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San Diego Humane Society

Dog Parks: To Go or Not to Go

Dog parks can be great places for your dog. They provide a safe space where your companion can play with other dogs, get exercise off leash and socialize with other dogs and people. 

Dog parks can also be dangerous for your dog. Most parks post guidelines requiring dogs to be vaccinated and friendly, but not every dog owner follows the rules. As a result, dogs who frequent parks run the risk of being exposed to disease, and they may be on the receiving end of rough treatment from other dogs.

You are probably weighing whether it’s a good idea to take your dog to the park. Keep in mind that dog parks are a wonderful outlet for high-energy dogs who need to run, and they can be a great place to work on training with distractions and to build your bond.

However, it’s also important to remember that if you would like to enjoy the benefits of the park, you must pay attention to and spend time with your dog while there. Don’t expect to be on your phone or socialize while your dog runs around. You need to know where your pup is and what he is doing at all times to ensure everyone is staying safe.


If you think your companion is a good fit for the dog park, follow these tips to ensure a pleasant experience: 

Take It Slow in the Threshold Area

Most parks have a double-gated area where you can take off your dog’s leash before entering. This is an important step, as walking into the park with your dog on-leash can create problems and make your dog feel confined. Your dog’s body is going forward when pulling on leash, which may tell the other dogs that he is a challenge – even when he doesn’t intend to be. Keeping your dog on leash is also putting him and other dogs at potential risk, as he will have no way to get away and may feel like he has to defend himself.

Avoid The Rush

It’s not uncommon for other dogs to rush the gate to greet you. It may seem friendly, but again, your dog may be overwhelmed and feel the need to defend himself. You can avoid any potential problems by simply staying in the double-gated area until most or all of the dogs have left. You may have to wait for a little while, but it’s worth the effort to keep your dog safe. If you are already inside the park and your dog is gathering at the gate as new dogs arrive, call him to you or go get him to avoid any canine miscommunication.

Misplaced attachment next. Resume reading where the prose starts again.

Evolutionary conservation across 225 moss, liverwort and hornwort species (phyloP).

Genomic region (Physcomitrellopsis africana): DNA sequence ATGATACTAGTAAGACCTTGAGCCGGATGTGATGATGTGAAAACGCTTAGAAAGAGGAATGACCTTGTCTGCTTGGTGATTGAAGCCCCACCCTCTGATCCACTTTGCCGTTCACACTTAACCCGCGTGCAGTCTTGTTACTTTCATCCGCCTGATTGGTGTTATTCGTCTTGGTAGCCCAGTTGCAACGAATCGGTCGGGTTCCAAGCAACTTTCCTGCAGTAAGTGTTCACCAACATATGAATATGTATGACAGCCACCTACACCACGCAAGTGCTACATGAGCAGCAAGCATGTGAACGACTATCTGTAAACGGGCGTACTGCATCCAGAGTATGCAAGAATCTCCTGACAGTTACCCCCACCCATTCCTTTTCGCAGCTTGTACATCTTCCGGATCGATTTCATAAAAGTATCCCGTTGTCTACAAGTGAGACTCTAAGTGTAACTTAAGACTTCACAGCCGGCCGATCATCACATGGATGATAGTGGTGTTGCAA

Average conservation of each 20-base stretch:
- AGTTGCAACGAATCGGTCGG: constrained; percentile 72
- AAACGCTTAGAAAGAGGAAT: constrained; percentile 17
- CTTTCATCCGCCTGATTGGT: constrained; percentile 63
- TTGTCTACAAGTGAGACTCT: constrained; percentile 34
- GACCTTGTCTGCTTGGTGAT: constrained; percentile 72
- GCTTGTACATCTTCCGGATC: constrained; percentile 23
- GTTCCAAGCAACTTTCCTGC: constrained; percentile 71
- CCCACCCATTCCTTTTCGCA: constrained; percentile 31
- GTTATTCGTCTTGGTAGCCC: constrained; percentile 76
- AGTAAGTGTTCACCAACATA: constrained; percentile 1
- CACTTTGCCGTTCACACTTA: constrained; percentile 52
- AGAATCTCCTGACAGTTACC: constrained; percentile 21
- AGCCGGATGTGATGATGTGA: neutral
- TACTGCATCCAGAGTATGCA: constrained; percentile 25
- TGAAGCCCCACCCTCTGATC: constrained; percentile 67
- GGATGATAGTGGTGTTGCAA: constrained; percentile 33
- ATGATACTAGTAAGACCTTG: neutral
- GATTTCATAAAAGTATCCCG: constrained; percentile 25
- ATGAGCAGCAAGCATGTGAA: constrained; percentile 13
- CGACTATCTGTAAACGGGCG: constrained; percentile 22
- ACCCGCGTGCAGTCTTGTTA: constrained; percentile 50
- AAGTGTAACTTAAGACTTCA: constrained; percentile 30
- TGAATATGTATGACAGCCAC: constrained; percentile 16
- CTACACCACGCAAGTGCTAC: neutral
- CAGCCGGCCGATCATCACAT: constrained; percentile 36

Pay Attention to Your Dog 

It’s important to take note of what your furry friend is saying with his body language and behavior. Dog parks can be a lot of fun for some dogs, while others might feel too anxious or overwhelmed to enjoy the experience. There is a chance that your dog won’t be appropriate for the park or that he won’t enjoy socializing with other dogs.      

  • Is your dog afraid of other dogs? Your dog will let you know if the park is too overwhelming for him, so pay attention! A tucked tail and ears that go back are telltale signs that your dog is uncomfortable. Additionally, the park probably isn’t a fun place for your dog if he is constantly defending himself from the other dogs. You may need to accept that he would be happier taking a long walk or run, playing fetch or learning some new tricks.
  • Is your dog being a bully? It’s also important to pay attention to how other dogs are reacting to your pup. Dogs are master communicators and will make it clear if they are uncomfortable or fearful. A dog who behaves appropriately will respect that another dog is uncomfortable and leave him alone or back off. If your dog does not ease up, remove him from the situation or consider leaving the park.

Ultimately, it’s up to you to decide whether it’s a good idea to take your dog to the park. If you do choose to visit your local dog park, everyone will have a more pleasant experience if you understand the benefits and potential problems and listen to what your dog is telling you.

Behavior Helpline: Contact our Behavior Team

For behavior questions, please contact our Behavior Helpline either by calling 619-299-7012, ext. 2244, emailing or filling out our Ask a Trainer form. San Diego Humane Society Adopters can fill out the Post Adoption Consultation form to schedule their troubleshooting session. We aim to respond within 7 days, but responses may take up to 2 weeks. Thank you for your patience!

Note: Due to the potential for serious injury, canine and feline aggression are best handled by a professional who specializes in aggressive behaviors. Because phone or email counseling is inadequate for addressing serious behavior concerns, we ask that you contact a qualified professional for help. Please refer to the list of behavior resources here.

Questions About Public Classes

San Diego Humane Society offers training classes and resources to address a variety of needs for companion animals.

Our training philosophy is based on the behavioral science concepts of positive reinforcement. Training your pet using these concepts will not only help them learn new behaviors more quickly, it will also strengthen the bond you share.

Our website includes a current schedule of training classes or call 619-279-5961. 

View Training Classes   Gift a Training Class


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